A closed surface, such as the space occupied or contained by a substance, can enclose a certain amount of three-dimensional space (solid, liquid, gas, or plasma). The volume of a container is commonly considered to represent its capacity, or the amount of fluid (gas or liquid) that it can hold, rather than the amount of space it occupies.
Fluid displacement may be used to calculate the volume of a solid (whether regular or irregularly shaped). The volume of a gas can also be calculated using liquid displacement.
Its S.I. unit is the cubic meter, and 1m3 = 1000 litres.
The mass per unit volume of a substance is defined as its density. There are so many materials in this world, and each has a different density, or we can say that each has a different mass per unit volume and therefore, properties like purity and buoyancy differ for every known material. Iridium and osmium are the materials that have a higher density than all other materials.
Now talking about the factors which are responsible for the variation in density of a particular material. So, pressure and temperature are the two factors on which it depends.
When we increase the temperature of a material, then the force of attraction between its constituent particles, molecules, or atoms decreases which results in expansion of that particular material, i.e., volume increases, and as the mass remains constant, therefore, the ratio of mass to volume, (mass-volume) decreases and hence, density decreases. So, we end up with the conclusion that density and temperature are inversely proportional to each other.
We notice one thing in our daily life, and that is when we compress any material, its volume decreases. Similarly, when we talk about compression of gas, then obviously its volume decreases with its mass remaining constant, and therefore, density (mass-volume) also decreases, and we find that density and pressure are inversely proportional to each other.
When we say, “density is an intensive property”, then it means that increasing the amount of substance or material does not affect the value of density for that substance.
Example –An iron sphere of 1 kg and an iron cube of 1000 kg both have the same density, i.e., density neither depends on the shape of the substance nor its amount.
ρ=mV where
density of any material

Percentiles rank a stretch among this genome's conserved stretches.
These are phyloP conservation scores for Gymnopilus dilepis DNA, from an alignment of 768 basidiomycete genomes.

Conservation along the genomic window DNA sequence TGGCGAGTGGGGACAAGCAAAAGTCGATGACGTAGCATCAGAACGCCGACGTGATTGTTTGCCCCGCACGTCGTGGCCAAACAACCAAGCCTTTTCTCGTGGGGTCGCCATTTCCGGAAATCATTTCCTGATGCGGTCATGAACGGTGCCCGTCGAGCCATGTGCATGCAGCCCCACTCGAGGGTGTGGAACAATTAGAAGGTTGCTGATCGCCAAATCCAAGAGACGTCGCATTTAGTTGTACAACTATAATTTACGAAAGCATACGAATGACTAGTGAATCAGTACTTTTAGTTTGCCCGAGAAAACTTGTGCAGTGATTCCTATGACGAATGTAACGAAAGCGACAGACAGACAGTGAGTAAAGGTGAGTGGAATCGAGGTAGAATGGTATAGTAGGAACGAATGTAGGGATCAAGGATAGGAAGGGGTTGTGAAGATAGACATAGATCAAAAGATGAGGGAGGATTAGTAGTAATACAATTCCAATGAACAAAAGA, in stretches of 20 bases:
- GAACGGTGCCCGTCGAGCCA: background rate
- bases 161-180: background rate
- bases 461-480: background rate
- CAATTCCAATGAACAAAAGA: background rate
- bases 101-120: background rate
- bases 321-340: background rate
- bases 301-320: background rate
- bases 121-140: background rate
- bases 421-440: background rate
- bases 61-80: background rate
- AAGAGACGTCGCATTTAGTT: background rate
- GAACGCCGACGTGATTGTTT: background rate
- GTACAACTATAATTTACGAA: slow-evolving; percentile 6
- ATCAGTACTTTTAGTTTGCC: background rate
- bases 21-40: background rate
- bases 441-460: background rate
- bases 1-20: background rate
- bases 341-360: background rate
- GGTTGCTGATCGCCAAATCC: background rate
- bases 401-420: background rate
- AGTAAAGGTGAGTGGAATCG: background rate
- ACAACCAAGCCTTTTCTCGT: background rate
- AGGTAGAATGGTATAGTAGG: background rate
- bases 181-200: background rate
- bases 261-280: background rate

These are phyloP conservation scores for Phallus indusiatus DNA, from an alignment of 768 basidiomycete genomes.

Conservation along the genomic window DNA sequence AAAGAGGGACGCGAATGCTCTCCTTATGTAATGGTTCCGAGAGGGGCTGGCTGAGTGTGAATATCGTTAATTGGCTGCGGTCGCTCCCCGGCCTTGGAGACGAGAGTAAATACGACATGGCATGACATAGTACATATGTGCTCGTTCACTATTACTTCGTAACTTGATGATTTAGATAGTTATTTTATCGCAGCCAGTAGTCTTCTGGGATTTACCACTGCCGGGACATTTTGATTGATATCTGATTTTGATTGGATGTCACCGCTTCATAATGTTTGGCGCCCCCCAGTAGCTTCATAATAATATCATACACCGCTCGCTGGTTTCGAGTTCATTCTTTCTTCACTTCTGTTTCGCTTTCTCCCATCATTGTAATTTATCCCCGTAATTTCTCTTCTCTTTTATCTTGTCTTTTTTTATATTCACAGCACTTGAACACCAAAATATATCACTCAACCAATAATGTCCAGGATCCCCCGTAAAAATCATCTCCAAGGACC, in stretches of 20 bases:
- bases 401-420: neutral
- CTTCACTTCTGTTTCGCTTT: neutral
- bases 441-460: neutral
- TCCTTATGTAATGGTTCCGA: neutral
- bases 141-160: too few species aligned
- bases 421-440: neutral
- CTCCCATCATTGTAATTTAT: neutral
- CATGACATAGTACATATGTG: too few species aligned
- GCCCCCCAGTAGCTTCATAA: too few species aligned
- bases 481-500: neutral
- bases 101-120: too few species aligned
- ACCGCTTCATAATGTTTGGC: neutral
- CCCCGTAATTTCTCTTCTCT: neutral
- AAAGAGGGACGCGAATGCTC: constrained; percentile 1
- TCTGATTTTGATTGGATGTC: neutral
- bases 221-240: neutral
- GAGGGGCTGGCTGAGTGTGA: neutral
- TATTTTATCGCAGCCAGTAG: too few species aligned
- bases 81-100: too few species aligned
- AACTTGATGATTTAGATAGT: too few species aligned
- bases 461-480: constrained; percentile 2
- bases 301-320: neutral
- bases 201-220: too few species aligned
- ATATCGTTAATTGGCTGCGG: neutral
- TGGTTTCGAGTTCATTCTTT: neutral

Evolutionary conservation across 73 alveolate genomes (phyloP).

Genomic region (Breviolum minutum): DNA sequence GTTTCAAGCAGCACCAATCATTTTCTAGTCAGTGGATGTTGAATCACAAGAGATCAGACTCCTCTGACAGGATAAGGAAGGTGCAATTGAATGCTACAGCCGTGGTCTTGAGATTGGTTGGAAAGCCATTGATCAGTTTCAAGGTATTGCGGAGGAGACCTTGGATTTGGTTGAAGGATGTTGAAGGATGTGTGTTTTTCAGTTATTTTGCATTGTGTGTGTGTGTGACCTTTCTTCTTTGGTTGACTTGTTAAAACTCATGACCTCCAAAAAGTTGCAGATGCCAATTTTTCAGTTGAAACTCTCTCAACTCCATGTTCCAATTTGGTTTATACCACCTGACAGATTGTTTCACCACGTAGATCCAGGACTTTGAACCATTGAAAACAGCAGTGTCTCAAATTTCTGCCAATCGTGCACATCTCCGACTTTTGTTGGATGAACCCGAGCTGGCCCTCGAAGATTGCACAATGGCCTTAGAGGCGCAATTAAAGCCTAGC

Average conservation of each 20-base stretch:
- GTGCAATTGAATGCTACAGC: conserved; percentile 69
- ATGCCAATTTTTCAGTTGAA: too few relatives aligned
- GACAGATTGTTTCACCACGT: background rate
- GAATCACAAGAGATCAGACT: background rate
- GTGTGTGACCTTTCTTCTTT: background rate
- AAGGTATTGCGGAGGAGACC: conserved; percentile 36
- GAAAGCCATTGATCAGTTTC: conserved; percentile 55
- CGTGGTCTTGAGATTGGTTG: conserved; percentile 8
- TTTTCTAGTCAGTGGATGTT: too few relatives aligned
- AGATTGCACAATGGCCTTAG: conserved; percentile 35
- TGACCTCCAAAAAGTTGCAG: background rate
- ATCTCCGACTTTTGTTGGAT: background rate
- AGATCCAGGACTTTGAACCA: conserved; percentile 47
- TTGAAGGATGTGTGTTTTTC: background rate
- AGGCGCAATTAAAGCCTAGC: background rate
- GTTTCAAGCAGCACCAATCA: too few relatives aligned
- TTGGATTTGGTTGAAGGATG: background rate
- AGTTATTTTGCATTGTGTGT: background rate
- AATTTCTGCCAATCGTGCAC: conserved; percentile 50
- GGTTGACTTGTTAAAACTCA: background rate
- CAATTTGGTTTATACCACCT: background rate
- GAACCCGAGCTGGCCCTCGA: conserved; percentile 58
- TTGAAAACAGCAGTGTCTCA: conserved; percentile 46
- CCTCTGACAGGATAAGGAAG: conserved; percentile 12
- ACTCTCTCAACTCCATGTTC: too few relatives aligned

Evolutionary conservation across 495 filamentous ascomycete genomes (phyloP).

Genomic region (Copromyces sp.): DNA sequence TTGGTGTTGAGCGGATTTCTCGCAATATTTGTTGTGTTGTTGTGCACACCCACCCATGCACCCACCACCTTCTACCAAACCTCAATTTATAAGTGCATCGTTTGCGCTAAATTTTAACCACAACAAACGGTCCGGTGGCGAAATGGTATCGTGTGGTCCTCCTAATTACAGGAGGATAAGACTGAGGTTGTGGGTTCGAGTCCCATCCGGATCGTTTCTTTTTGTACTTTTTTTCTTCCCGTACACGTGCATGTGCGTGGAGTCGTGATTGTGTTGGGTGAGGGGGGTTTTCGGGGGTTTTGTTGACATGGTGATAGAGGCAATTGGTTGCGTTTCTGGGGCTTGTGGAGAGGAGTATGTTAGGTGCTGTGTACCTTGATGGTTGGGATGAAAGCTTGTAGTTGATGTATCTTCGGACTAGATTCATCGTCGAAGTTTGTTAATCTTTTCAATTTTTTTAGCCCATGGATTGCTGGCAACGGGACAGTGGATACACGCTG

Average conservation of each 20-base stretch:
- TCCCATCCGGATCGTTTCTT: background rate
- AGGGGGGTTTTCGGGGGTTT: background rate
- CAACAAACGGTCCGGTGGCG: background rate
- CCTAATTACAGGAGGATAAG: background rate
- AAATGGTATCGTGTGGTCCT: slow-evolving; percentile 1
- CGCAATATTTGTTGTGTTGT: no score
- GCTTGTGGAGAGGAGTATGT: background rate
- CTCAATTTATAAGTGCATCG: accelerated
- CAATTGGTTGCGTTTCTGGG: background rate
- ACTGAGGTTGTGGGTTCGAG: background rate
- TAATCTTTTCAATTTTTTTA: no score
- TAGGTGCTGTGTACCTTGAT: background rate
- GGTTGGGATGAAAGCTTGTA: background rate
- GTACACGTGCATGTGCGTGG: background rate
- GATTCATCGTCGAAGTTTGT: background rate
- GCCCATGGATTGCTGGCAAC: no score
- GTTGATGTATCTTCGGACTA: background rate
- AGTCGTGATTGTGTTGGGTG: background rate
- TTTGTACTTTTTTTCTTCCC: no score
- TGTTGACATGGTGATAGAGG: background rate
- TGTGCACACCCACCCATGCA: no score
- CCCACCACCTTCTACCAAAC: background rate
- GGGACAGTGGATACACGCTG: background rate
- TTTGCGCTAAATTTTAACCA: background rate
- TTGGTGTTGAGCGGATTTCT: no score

m is mass of material
V is volume covered by the material for the given mass.
When we set a reference to measure the density of a substance, like measuring the density of iron with respect to the density of steel, the general reference to measure the density of liquids is water which achieves its maximum density at 4˚C because at this temperature it has minimum volume and the reference used to calculate the relative density of gases is air (at room temperature).
The other name for relative density is ‘specific gravity.
Some commonly asked questions:
Suppose we have a rod of the length of 10 meters and its mass is 20 kg, then 1 meter of the rod has 2kg mass, and like this, when we define any characteristic value concerning the length, then it is called linear density.
A two-dimensional object is computed by mass per unit area for the density of the surface area (also known as the areal, surface density, or superficial density). Kilogram per square meter (kg. m-2) is the SI-derived unit.
The notion of density is essential because it helps us to determine which compounds will float and which will sink in a liquid. In general, substances float if their density is less than that of the liquid in which they are put.
Normally, when liquids cool, they get denser, but water achieves its maximum density at around 4 ˚C (39.2 Fahrenheit).
It is less dense below this temperature; therefore, when it freezes into ice at 0˚C (32 degrees Fahrenheit), the ice is less dense than the water. This is why ice on water floats and water bodies freeze from the top down.